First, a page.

The battle for Brent schools - which side is Labour on?
The battle against academies and free schools has reached a tipping point, author and campaigner Melissa Benn told the AntiAcademies Alliance AGM yesterday. The battle being waged by teachers, parents and governors of Downsides Primary School against enforced conversion to an academy had exposed the contradiction between Michael Gove's rhetoric of freedom and autonomy and his actual use of coercion.
Benn said that the over-funding of 'good schools' converting to academies or of parents setting up free schools was the government 'empowering the affluent'. She said that there were three main element's in Gove's programme:
1. A fundamental change in the provision of state education with the academies' links to outside bodies separating them from the local community. Despite government denials the long-term aim, via the 'educational chains' such as E-ACT, ARK and Oasis was privatisation and profit-making. She said that there was no evidence that autonomy itself led to improvement. Where there was improvement it was probably due to increased funding, however that was drying up and the Financial Times recently revealed that the DfE had to bail out eight financially failing academies at the cost of £10m to the tax payer.
2. Gove wants to preserve and expand all forms of current non-LA provision including the expansion of grammar schools via 'satellite' schools and changes in the Admissions Code. This will increase selection and social class and religious segregation.
3. Fundamental changes in the learning culture of schools. She contrasted the broad and creative curriculum and relaxed learning culture of Eton and Wellington public schools which she had visited recently with the narrowing of the curriculum in academies (depth replacing breadth) and a coercive ethos producing a climate of fear. Academies had in effect 'captured' children for longer hours (often 8.30am until 5pm) and teachers, parents and pupils were often frightened of the management as the school pursued its aim of 'results at all costs'. Anyone arguing against this culture was told that they were supporting failure.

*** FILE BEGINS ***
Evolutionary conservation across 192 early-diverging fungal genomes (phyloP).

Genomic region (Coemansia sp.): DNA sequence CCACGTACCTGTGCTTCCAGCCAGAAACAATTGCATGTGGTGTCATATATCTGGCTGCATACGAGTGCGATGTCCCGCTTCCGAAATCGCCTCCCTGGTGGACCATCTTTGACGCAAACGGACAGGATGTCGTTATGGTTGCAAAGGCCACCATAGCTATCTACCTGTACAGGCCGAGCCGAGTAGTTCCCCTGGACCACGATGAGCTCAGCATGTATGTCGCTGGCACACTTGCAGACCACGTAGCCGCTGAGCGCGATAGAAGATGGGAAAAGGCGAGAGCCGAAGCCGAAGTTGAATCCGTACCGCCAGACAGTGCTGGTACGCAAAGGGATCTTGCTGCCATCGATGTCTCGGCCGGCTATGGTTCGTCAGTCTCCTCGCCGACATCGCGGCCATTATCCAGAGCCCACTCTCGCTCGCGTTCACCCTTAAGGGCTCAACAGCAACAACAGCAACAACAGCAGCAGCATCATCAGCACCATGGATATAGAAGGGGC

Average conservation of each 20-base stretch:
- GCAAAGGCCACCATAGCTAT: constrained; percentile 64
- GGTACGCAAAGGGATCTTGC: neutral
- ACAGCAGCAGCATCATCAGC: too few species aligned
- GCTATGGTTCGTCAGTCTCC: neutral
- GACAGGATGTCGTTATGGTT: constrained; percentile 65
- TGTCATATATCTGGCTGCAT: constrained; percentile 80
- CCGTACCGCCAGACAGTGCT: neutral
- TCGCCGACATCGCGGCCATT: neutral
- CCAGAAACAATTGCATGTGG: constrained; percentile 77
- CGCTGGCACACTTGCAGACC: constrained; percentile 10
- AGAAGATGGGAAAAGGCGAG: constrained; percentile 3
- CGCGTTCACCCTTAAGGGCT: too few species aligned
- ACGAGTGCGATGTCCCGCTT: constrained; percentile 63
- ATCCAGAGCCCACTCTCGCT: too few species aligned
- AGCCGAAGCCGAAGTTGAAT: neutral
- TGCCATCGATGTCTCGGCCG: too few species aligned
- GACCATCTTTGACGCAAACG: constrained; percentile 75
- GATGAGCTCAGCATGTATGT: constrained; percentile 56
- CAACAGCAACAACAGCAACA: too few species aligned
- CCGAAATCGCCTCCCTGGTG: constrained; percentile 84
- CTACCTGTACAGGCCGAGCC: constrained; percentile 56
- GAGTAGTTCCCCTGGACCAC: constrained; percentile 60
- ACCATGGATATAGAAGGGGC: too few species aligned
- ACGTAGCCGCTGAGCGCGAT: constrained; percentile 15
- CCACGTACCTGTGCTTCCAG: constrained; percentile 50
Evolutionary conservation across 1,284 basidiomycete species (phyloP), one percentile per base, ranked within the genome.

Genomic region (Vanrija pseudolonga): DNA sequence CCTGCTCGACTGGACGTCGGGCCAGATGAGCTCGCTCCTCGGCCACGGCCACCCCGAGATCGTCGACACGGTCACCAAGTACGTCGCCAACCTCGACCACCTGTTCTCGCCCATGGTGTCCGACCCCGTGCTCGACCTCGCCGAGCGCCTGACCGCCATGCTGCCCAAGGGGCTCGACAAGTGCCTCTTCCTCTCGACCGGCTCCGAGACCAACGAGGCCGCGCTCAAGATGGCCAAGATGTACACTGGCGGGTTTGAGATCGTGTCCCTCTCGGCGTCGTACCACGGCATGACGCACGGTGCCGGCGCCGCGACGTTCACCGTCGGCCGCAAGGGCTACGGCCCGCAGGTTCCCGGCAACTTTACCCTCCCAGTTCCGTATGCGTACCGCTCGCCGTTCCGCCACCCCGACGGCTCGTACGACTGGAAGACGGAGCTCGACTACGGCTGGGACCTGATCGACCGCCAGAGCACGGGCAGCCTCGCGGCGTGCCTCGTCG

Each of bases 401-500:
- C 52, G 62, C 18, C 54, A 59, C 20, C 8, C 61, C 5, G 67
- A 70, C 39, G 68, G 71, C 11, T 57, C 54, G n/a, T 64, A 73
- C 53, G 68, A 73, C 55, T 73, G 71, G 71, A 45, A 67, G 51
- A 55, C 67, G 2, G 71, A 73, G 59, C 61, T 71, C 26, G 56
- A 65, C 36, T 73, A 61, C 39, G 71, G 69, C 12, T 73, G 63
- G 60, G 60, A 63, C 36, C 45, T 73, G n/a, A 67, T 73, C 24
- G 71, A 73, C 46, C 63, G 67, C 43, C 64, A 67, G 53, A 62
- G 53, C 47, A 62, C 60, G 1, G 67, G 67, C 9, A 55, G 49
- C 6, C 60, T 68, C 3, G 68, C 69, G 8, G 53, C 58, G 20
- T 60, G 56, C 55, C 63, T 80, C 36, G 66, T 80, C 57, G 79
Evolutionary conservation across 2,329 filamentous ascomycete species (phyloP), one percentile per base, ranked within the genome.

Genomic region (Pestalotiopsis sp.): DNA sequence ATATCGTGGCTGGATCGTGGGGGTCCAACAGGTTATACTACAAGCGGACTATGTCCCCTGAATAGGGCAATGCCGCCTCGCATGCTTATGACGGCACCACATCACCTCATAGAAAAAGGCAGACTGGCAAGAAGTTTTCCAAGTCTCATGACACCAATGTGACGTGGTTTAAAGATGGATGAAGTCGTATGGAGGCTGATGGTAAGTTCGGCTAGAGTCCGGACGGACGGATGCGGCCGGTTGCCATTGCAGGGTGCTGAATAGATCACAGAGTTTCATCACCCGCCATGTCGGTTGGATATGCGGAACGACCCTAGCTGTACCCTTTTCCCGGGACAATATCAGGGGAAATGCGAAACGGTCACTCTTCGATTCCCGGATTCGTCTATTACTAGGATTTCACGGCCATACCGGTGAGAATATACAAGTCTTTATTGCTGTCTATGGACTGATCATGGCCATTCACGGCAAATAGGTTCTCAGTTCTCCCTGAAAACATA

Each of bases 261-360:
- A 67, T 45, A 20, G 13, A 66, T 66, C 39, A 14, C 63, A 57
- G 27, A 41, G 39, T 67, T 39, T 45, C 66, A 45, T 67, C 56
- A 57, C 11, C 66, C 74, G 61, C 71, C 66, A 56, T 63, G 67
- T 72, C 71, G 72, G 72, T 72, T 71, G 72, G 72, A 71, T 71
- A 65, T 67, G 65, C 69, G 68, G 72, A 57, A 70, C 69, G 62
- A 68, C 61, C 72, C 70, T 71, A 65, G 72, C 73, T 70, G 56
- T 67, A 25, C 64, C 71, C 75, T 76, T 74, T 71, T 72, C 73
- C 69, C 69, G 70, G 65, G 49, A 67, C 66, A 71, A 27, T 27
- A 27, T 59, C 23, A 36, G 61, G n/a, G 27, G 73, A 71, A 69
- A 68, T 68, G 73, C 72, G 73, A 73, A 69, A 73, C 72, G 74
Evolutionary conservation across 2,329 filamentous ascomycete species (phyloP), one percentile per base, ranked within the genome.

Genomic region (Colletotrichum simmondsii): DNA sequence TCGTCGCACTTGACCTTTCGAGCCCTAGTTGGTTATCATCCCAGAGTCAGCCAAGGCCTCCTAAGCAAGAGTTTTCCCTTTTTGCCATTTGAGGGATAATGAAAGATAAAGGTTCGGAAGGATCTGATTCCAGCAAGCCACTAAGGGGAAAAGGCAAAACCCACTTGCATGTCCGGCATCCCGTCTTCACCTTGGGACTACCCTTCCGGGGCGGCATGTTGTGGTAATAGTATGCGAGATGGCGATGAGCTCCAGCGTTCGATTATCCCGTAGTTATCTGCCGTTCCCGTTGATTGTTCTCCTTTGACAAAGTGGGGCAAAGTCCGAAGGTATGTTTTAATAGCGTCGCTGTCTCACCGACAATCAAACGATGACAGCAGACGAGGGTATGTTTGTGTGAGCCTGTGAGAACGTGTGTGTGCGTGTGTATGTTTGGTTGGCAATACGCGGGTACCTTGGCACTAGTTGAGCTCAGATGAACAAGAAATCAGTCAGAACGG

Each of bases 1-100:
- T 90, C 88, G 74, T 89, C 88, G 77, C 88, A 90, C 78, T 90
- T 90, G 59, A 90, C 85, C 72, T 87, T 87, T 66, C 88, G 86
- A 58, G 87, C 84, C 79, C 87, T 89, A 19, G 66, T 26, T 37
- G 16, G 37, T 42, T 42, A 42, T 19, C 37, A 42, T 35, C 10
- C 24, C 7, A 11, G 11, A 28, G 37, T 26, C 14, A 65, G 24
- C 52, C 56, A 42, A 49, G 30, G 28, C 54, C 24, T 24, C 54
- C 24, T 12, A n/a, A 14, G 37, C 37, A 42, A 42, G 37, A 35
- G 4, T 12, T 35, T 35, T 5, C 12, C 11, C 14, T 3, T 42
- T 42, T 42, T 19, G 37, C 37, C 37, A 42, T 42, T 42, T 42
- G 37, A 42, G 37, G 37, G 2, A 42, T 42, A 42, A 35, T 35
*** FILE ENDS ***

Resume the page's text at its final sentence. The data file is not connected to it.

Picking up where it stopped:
Melissa Benn advised the audience to keep an eye on the US Chartered Schools which served as a model for Gove. We need to argue that some of the most successful schools internationally are non-selective and make the case for increased government funding, small classes, time for teachers to prepare lessons and ongoing teacher assessment rather than SATs. Subsequent discussion focused on how Ofsted was being used as a political weapon against local authority schools with the appointment of ARK adviser Sir Michael Wilshaw as Chief Inspector.
A group of parents from Downside Primary School started by extolling the virtues of a school that did not just concentrate on SAT results but had a broad and enriching curriculum in a child-friendly atmosphere. The children had recently won a national art prize. They were shocked at the enforced academy move by Michael Gove based solely on SAT results but quickly organised, speaking personally to members of the different communities of the school, publicising the issue and using social media to spread the word, They have been lucky in that local MP David Lammy was an ex-pupil of the school and although pro-academy had been against enforcement and had spoken at their public meeting attended by more than 600 people LINK as well as raising the issue in the House of Commons. LINK The parents said that the under-funding of Haringey schools compared with neighbouring boroughs was of fundamental importance and a campaigning on the issue would appeal to parents. There will be a demonstration on Saturday 28th January at noon in support of Downside. I will post details when they are available. It seemed to me clear that primary schools with their strong parent links, good school gate communication opportunities and community ethos will be in a good position to fight academy conversion compared with the more isolated secondary schools.